Most people assume if a person has trouble looking you straight in the eye, he must have autism. This is plain not true, and I wish people would stop with the armchair diagnosis when it comes to this social skill.
I want to share the very many reasons people will avoid eye contact during conversations. I think this is important because so many people stereotype this behavior and make an erroneous assumption about a person’s neurological function.
The truth is, making eye contact connects you with other people.
In many ways this connection can feel very uncomfortable. There is the saying, “the eyes are the windows of the soul,” and you can see and reveal a lot just through looking a person in the eye. For some people this window is too bright, and they must avert their gaze. Alternatively, they may not want to reveal what their eyes say behind their words.
11 Reasons a Child Cannot Look You in the Eyes:
1. Social Anxiety
He may just be plain afraid to connect with you. Concerns about making a social faux pau, or even not knowing what to say, can cause social anxiety. If a person’s social anxiety has a severe affect on their ability to interact with others, they may consider consulting a psychologist to see if they can get some help for i.
2. Low Self-Esteem
This could be the root cause of the social anxiety, but essential the person does not feel worthwhile enough to participate in a conversation with you. She will often look at the ground rather than the people around her, and she will say very little.
3. Difficulty Focusing
Individuals who have a hard time focusing will frequently shift their gaze during conversations. Whether it is a visual processing issues that impedes fixation of the eyes, or an attention problem that causes distractibility, eye gazing can be a very difficult task to achieve.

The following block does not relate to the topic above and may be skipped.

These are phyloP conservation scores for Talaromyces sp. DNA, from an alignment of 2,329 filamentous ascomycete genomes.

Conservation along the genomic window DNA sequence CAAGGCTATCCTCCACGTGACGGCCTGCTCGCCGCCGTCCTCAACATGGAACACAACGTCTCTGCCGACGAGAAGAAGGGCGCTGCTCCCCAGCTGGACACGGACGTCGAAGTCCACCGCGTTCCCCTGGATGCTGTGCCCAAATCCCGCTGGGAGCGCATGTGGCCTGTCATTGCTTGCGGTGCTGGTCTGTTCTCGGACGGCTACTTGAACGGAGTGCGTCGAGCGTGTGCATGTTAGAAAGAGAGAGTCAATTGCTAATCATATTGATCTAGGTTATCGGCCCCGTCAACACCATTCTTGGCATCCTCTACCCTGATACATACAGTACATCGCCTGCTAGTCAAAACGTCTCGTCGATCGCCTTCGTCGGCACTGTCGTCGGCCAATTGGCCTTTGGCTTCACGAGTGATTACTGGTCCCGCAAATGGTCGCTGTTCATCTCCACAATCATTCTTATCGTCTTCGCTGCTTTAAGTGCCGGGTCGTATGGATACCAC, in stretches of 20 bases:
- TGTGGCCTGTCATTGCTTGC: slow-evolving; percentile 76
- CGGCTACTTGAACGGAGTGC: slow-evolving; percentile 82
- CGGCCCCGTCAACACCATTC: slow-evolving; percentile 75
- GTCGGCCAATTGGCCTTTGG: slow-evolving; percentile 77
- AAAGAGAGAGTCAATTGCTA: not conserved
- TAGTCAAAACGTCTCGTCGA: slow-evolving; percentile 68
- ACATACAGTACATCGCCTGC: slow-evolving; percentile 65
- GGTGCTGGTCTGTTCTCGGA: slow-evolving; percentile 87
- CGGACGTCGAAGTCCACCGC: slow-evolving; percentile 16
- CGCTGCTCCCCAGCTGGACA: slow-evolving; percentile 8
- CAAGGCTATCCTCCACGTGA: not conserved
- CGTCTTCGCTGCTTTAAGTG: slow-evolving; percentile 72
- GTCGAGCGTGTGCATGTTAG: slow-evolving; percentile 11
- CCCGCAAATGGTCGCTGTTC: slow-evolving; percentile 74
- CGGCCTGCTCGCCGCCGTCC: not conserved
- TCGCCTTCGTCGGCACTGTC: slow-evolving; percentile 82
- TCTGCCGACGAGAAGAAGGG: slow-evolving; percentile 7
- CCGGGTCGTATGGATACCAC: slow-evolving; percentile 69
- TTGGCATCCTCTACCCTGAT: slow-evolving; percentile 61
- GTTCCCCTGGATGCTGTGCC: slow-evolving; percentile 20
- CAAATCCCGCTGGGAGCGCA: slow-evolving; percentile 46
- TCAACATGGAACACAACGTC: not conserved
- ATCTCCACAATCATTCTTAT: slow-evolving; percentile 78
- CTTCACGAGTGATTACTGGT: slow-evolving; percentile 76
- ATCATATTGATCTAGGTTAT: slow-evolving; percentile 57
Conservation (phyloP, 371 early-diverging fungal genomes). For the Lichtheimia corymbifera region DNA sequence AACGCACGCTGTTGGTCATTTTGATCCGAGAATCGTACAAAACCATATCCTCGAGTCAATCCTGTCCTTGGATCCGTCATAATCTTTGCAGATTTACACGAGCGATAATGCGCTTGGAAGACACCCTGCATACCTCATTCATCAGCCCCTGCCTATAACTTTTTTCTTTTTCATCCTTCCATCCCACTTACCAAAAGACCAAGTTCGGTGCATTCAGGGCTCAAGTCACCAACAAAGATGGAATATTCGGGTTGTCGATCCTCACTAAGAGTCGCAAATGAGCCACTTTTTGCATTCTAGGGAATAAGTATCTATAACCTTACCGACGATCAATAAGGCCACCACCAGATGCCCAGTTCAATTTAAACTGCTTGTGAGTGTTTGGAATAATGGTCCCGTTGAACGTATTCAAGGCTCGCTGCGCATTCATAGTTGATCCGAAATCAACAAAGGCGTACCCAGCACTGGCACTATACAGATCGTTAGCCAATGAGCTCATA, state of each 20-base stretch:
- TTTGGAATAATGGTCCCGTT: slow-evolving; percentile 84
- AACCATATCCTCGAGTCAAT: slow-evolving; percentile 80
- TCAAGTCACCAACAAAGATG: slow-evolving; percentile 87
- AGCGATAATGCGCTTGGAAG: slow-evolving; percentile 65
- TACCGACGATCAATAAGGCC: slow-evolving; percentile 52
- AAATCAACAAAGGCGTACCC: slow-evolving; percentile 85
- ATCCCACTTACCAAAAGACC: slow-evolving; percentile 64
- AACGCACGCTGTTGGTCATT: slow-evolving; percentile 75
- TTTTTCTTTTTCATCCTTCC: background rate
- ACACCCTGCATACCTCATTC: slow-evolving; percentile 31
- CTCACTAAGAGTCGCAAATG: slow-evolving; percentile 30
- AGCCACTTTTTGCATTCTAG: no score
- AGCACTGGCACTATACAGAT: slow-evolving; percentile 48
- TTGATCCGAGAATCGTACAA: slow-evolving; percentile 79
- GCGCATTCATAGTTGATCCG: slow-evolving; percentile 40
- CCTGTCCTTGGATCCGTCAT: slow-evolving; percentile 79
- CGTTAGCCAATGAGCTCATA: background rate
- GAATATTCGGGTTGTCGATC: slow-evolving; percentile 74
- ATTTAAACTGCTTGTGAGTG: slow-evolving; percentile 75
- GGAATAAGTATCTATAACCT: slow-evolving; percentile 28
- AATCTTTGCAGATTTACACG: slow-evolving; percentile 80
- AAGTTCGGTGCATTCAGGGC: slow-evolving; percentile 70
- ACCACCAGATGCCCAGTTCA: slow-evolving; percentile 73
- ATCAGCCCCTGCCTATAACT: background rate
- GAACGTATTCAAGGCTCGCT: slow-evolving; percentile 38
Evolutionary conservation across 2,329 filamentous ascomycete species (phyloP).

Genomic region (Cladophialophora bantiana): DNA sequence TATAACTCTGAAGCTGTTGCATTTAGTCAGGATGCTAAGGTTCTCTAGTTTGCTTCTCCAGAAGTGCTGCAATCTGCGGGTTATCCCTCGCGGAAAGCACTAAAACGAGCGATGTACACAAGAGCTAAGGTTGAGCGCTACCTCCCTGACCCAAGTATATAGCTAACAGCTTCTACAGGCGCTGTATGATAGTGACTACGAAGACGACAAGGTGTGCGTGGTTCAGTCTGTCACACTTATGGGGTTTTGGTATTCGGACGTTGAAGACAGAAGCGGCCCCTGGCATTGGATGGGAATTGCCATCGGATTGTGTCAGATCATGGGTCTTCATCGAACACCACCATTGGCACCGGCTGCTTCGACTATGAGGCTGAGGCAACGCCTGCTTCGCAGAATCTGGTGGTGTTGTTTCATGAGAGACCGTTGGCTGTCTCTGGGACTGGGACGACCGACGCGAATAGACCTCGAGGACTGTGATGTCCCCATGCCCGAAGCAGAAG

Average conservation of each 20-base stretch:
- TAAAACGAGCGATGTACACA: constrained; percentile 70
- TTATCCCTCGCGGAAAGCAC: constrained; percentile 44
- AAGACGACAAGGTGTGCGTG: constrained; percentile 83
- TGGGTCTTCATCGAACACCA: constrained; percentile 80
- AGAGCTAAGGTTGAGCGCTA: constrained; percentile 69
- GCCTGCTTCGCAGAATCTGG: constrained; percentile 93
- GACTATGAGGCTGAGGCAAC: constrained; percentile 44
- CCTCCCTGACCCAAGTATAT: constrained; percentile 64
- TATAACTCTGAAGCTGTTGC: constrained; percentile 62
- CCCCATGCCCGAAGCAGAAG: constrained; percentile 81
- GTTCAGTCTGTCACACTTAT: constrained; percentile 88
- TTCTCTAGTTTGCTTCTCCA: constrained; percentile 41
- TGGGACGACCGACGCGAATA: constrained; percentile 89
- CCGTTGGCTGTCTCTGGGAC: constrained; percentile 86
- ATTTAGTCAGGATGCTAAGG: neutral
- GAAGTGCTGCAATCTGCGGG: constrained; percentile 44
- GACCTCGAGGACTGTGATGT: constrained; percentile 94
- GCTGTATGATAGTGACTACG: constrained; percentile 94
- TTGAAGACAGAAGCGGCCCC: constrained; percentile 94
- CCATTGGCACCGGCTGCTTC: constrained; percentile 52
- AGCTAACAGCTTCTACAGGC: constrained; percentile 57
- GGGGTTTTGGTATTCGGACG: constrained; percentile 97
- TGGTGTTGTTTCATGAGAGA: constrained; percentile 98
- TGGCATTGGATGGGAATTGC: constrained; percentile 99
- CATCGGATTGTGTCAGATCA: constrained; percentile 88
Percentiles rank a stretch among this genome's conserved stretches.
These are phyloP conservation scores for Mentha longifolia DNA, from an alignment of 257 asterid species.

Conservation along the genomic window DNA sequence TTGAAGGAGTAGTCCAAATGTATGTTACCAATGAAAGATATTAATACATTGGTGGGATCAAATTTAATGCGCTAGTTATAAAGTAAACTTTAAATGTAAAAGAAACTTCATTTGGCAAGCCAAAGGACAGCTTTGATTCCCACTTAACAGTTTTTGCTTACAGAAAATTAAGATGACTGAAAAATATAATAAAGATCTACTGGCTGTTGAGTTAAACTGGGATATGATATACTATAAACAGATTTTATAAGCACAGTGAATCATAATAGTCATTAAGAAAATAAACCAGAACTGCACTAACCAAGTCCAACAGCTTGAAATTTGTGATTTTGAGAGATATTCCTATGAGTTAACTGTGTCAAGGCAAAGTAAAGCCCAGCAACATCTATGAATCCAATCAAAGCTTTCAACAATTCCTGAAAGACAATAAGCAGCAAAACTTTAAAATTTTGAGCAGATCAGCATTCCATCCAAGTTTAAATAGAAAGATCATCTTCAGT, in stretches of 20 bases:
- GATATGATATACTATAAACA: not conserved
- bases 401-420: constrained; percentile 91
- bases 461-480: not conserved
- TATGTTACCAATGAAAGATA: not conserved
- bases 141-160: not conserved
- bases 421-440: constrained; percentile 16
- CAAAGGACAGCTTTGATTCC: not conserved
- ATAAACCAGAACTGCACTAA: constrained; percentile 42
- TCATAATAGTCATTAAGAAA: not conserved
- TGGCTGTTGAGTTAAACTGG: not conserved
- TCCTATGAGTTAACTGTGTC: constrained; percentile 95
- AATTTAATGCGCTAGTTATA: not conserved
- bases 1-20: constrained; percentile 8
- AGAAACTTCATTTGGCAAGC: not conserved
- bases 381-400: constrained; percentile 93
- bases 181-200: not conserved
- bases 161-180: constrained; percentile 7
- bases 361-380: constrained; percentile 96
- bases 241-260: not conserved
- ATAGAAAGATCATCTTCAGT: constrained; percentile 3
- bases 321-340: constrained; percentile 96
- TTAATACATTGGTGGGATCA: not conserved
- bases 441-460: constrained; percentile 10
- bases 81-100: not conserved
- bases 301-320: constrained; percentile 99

4. Auditory Processing Issues
Auditory Processing is when the brain interprets what the ears hear. When it is impaired is can significantly impact social interactions, often leaving the individual confused or embarrassed by their inability to interpret what is being said. To compensate people with auditory processing issues will often look at your mouth to figure out what you are saying. They also may look at a fixed object to avoid visual distractions so they can focus harder on auditory input.
5. Hiding Emotions
Our eyes say so much about what we are feeling, and it is impossible to hide the minute changes in our brow, cheeks and eye shape. Eye contact is often avoided when emotions are overwhelming and person does not want that revealed in the course of the conversation.
6. Cultural Differences
In some cultures, particularly Asian cultures, eye contact can be seen as a sign of disrespect. To look at someone directly can be considered bold or defiant, so it is avoided.
7. She Has a Crush on You
Crushes can be the most wonderful feelings in the world, but having a conversation with someone you like can feel awkward and difficult. It’s usually because we are afraid we might do or say something stupid and embarrass ourselves.
8. Thinking About Something